"Plan for the day, sir," Harrison went on, "is to launch four F/A-18 Echoes with tankers to head east to this point, designated POINT BAUXITE, from which they will turn northwest, approach to within thirty miles of the Indian battle group, loiter for thirty minutes, then return to BAUXITE to tank again and recover after a flight time of four hours, forty-five minutes." For the four aircraft to do this, eight were needed to provide midair refueling support. One each on the way out and the return leg as well. That accounted for most of Ike's tanker assets.
"So we want them to think we're still over that way." Jackson nodded and smiled, without commenting on the wear-and-tear on the air crews that such a mission profile made necessary. "Still tricky, I see, Mike."
"They haven't gotten a line on us yet. We're going to keep it that way, too," Dubro added.
"How are the Bugs loaded?" Robby asked, using the service nickname for the F/A-18 Hornet, "Plastic Bug."
"Four Harpoons each. White ones," Dubro added. In the Navy, exercise missiles were color-coded blue. Warshots were generally painted white. The Harpoons were air-to-surface missiles. Jackson didn't have to ask about the Sidewinder and AMRAAM air-to-air missiles that were part of the Hornet's basic load. "What I want to know is, what the hell are they up to?" the battle-group commander observed quietly.
That was what everyone wanted to know. The Indian battle group—that was what they called it, because that's exactly what it was—had been at sea for eight days now, cruising off the south coast of Sri Lanka. The putative mission for the group was support for the Indian Army's peace-keeping team, whose job was to ameliorate the problem with the Tamil Tigers. Except for one thing: the Tamil Tigers were cosseted on the northern part of the island nation, and the Indian fleet was to the south. The Indian two-carrier force was maneuvering constantly to avoid merchant traffic, beyond sight of land, but within air range. Staying clear of the Sri Lankan Navy was an easy task. The largest vessel that country owned might have made a nice motor yacht for a nouveau-riche private citizen, but was no more formidable than that. In short, the Indian Navy was conducting a covert-presence operation far from where it was supposed to be. The presence of fleet-replenishment ships meant that they planned to be there for a while, and also that the Indians were gaining considerable at-sea time to conduct workups. The plain truth was that the Indian Navy was operating exactly as the U.S. Navy had done for generations. Except that the United States didn't have any ambitions with Sri Lanka.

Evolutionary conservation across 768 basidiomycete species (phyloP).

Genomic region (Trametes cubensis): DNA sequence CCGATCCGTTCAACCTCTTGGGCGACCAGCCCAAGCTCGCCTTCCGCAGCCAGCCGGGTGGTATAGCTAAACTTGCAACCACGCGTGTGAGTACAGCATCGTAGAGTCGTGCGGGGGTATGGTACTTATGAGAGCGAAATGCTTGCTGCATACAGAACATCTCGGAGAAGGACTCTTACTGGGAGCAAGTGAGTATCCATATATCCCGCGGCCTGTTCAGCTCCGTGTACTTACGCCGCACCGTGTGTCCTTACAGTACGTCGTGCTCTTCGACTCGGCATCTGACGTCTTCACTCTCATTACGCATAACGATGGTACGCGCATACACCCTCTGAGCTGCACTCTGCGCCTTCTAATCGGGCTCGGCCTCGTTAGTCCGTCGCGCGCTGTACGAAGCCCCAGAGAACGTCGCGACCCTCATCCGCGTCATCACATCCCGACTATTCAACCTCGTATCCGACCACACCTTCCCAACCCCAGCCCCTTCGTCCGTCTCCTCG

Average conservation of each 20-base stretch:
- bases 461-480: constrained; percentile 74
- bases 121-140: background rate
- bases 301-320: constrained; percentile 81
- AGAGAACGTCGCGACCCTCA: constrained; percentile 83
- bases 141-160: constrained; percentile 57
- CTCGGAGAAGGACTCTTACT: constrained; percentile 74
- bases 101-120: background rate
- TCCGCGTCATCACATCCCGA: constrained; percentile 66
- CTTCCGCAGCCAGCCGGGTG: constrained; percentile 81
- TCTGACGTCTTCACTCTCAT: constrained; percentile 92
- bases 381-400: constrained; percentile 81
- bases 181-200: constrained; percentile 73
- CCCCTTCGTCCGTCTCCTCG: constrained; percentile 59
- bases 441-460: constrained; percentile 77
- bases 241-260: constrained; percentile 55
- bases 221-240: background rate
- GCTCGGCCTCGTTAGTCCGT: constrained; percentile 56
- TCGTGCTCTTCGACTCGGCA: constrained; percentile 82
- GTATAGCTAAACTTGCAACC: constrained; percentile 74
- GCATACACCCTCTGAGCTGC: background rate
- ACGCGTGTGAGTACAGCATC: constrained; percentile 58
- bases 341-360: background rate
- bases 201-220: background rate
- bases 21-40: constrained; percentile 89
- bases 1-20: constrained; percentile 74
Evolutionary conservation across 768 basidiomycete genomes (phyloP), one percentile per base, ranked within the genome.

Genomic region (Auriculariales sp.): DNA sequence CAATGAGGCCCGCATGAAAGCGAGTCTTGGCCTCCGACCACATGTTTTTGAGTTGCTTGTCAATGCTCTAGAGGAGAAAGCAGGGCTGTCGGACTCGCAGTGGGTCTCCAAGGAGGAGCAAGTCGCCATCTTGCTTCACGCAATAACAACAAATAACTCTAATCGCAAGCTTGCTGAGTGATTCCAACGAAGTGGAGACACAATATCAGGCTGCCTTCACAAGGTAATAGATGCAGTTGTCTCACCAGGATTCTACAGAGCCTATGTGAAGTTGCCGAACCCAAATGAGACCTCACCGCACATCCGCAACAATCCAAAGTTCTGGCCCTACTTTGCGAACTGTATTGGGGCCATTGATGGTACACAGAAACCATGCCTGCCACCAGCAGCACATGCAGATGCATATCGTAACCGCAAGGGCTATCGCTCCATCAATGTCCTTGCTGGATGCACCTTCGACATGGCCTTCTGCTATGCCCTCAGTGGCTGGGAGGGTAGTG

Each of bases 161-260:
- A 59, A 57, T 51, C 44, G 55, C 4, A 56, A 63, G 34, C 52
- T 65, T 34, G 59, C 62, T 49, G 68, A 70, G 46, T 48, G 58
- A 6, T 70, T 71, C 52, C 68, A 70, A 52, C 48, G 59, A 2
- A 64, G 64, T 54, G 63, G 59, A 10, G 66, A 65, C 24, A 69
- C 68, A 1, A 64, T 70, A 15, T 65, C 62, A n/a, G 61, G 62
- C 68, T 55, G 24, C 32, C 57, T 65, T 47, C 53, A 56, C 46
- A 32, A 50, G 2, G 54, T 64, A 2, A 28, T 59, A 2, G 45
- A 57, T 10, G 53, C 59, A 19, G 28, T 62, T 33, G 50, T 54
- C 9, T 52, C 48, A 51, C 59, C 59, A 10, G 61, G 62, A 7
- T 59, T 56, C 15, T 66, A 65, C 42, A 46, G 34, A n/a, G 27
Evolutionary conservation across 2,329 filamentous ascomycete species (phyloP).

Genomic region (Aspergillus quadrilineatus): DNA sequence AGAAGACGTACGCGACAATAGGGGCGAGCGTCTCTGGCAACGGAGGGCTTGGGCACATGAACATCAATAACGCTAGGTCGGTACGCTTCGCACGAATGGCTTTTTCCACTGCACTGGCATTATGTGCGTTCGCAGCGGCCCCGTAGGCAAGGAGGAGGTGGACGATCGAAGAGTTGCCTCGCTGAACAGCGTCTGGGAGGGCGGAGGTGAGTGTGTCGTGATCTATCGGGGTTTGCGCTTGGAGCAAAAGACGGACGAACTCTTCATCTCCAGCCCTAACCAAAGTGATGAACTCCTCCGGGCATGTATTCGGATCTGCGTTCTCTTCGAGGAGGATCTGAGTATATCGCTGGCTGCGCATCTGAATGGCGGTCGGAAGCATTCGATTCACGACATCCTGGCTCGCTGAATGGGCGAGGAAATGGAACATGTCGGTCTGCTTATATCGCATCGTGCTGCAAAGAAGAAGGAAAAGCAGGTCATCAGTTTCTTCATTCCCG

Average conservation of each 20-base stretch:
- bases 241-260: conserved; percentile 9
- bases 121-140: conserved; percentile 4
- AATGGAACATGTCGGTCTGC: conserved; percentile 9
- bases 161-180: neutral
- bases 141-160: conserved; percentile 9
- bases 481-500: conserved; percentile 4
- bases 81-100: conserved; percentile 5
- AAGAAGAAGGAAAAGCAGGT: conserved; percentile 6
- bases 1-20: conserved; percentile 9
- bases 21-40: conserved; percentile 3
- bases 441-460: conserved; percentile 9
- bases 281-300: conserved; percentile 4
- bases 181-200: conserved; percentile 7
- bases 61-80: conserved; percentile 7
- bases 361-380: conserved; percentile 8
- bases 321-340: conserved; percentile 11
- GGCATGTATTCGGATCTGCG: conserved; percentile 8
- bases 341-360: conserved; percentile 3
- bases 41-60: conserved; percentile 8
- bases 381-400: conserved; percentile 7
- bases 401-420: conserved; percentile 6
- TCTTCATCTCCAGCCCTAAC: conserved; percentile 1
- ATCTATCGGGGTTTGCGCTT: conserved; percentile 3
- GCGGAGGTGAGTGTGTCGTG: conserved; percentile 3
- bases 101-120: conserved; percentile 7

"Exercising every day?" Robby asked.
"They're being right diligent, sir," Harrison confirmed. "You can expect a pair of Harriers to form up with our Hornets, real friendly, like."
"I don't like it," Dubro observed. "Tell him about last week."
"That was a fun one to watch." Harrison called up the computerized records, which ran at faster-than-normal speed. "Start time for the exercise is about now, sir."
On the playback, Robby watched a destroyer squadron break off the main formation and head southwest, which had happened to be directly toward the Lincoln group at the time, causing a lot of attention in the group-operations department. On cue, the Indian destroyers had started moving randomly, then commenced a high-speed run due north. Their radars and radios blacked out, the team had then headed east, moving quickly.
"The DesRon commander knows his stuff. The carrier group evidently expected him to head east and duck under this stationary front. As you can see, their air assets headed that way." That miscue had allowed the destroyers to dart within missile-launch range before the Indian Harriers had leaped from their decks to attack the closing surface group.
In the ten minutes required to watch the computerized playback, Robby knew that he'd just seen a simulated attack on an enemy carrier group, launched by a destroyer team whose willingness to sacrifice their ships and their lives for this hazardous mission had been demonstrated to perfection. More disturbingly, the attack had been successfully carried out. Though the tin cans would probably have been sunk, their missiles, some of them anyway, would have penetrated the carriers' point defenses and crippled their targets. Large, robust ships though aircraft carriers were, it didn't require all that much damage to prevent them from carrying out flight operations. And that was as good as a kill. The Indians had the only carriers in this ocean, except for the Americans, whose presence, Robby knew, was a source of annoyance for them. The purpose of the exercise wasn't to take out their own carriers.
"Get the feeling they don't want us here?" Dubro asked with a wry smile.
"I get the feeling we need better intelligence information on their intentions. We don't have dick at the moment, Mike."
"Why doesn't that surprise me," Dubro observed. "What about their intentions toward Ceylon?" The older name for the nation was more easily remembered.
"Nothing that I know about." As deputy J-3, the planning directorate for the Joint Chiefs of Staff, Robby had access to literally everything generated by the U.S. intelligence community. "But what you just showed me says a lot."
All you had to do was look at the display, where the water was, where the land was, where the ships were. The Indian Navy was cruising in such a way as to position itself between Sri Lanka and anyone who might approach from the south to come to Sri Lanka. Like the U.S. Navy, for example. It had practiced an attack on such a force. To that end, it was clearly prepared to remain at sea for a long time. If it was an exercise, it was an expensive one. If not? Well, you just couldn't tell, could you?
"Where are their amphibs?"